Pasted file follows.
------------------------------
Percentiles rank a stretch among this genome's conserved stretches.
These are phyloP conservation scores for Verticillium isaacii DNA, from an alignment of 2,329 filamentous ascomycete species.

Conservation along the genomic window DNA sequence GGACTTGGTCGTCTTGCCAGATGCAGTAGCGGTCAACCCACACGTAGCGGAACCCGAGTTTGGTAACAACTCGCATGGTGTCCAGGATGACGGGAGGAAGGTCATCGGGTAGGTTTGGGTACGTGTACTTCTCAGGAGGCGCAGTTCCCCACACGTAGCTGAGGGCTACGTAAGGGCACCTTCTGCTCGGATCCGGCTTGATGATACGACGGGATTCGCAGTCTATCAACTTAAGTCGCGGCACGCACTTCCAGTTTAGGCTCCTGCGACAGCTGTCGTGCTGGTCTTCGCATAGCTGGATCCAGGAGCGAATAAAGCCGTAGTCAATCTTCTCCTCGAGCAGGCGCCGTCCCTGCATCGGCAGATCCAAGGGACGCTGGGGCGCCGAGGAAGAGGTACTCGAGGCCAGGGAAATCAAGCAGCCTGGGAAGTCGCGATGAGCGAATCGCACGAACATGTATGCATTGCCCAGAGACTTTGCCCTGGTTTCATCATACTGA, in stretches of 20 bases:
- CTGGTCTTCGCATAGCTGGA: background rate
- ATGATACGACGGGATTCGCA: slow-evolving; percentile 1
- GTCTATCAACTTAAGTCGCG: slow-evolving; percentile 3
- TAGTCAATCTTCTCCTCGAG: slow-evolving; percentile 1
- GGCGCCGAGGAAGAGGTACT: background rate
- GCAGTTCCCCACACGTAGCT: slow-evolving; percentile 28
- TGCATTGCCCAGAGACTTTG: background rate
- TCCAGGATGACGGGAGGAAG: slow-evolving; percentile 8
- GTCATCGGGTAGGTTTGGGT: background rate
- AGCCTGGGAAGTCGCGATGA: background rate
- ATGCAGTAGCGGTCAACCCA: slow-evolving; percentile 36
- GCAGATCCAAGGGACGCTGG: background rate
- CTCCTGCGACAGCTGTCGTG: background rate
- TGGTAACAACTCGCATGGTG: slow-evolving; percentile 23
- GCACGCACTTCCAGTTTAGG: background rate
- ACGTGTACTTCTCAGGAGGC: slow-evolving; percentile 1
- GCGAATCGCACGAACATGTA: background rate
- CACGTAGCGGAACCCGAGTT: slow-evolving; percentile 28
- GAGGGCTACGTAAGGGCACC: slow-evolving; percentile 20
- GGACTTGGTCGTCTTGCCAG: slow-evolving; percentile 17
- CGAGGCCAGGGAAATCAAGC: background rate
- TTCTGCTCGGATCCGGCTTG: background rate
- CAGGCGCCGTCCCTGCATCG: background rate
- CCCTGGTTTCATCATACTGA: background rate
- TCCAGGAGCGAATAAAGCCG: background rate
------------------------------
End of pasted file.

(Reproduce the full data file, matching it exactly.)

Percentiles rank a stretch among this genome's conserved stretches.
These are phyloP conservation scores for Verticillium isaacii DNA, from an alignment of 2,329 filamentous ascomycete species.

Conservation along the genomic window DNA sequence GGACTTGGTCGTCTTGCCAGATGCAGTAGCGGTCAACCCACACGTAGCGGAACCCGAGTTTGGTAACAACTCGCATGGTGTCCAGGATGACGGGAGGAAGGTCATCGGGTAGGTTTGGGTACGTGTACTTCTCAGGAGGCGCAGTTCCCCACACGTAGCTGAGGGCTACGTAAGGGCACCTTCTGCTCGGATCCGGCTTGATGATACGACGGGATTCGCAGTCTATCAACTTAAGTCGCGGCACGCACTTCCAGTTTAGGCTCCTGCGACAGCTGTCGTGCTGGTCTTCGCATAGCTGGATCCAGGAGCGAATAAAGCCGTAGTCAATCTTCTCCTCGAGCAGGCGCCGTCCCTGCATCGGCAGATCCAAGGGACGCTGGGGCGCCGAGGAAGAGGTACTCGAGGCCAGGGAAATCAAGCAGCCTGGGAAGTCGCGATGAGCGAATCGCACGAACATGTATGCATTGCCCAGAGACTTTGCCCTGGTTTCATCATACTGA, in stretches of 20 bases:
- CTGGTCTTCGCATAGCTGGA: background rate
- ATGATACGACGGGATTCGCA: slow-evolving; percentile 1
- GTCTATCAACTTAAGTCGCG: slow-evolving; percentile 3
- TAGTCAATCTTCTCCTCGAG: slow-evolving; percentile 1
- GGCGCCGAGGAAGAGGTACT: background rate
- GCAGTTCCCCACACGTAGCT: slow-evolving; percentile 28
- TGCATTGCCCAGAGACTTTG: background rate
- TCCAGGATGACGGGAGGAAG: slow-evolving; percentile 8
- GTCATCGGGTAGGTTTGGGT: background rate
- AGCCTGGGAAGTCGCGATGA: background rate
- ATGCAGTAGCGGTCAACCCA: slow-evolving; percentile 36
- GCAGATCCAAGGGACGCTGG: background rate
- CTCCTGCGACAGCTGTCGTG: background rate
- TGGTAACAACTCGCATGGTG: slow-evolving; percentile 23
- GCACGCACTTCCAGTTTAGG: background rate
- ACGTGTACTTCTCAGGAGGC: slow-evolving; percentile 1
- GCGAATCGCACGAACATGTA: background rate
- CACGTAGCGGAACCCGAGTT: slow-evolving; percentile 28
- GAGGGCTACGTAAGGGCACC: slow-evolving; percentile 20
- GGACTTGGTCGTCTTGCCAG: slow-evolving; percentile 17
- CGAGGCCAGGGAAATCAAGC: background rate
- TTCTGCTCGGATCCGGCTTG: background rate
- CAGGCGCCGTCCCTGCATCG: background rate
- CCCTGGTTTCATCATACTGA: background rate
- TCCAGGAGCGAATAAAGCCG: background rate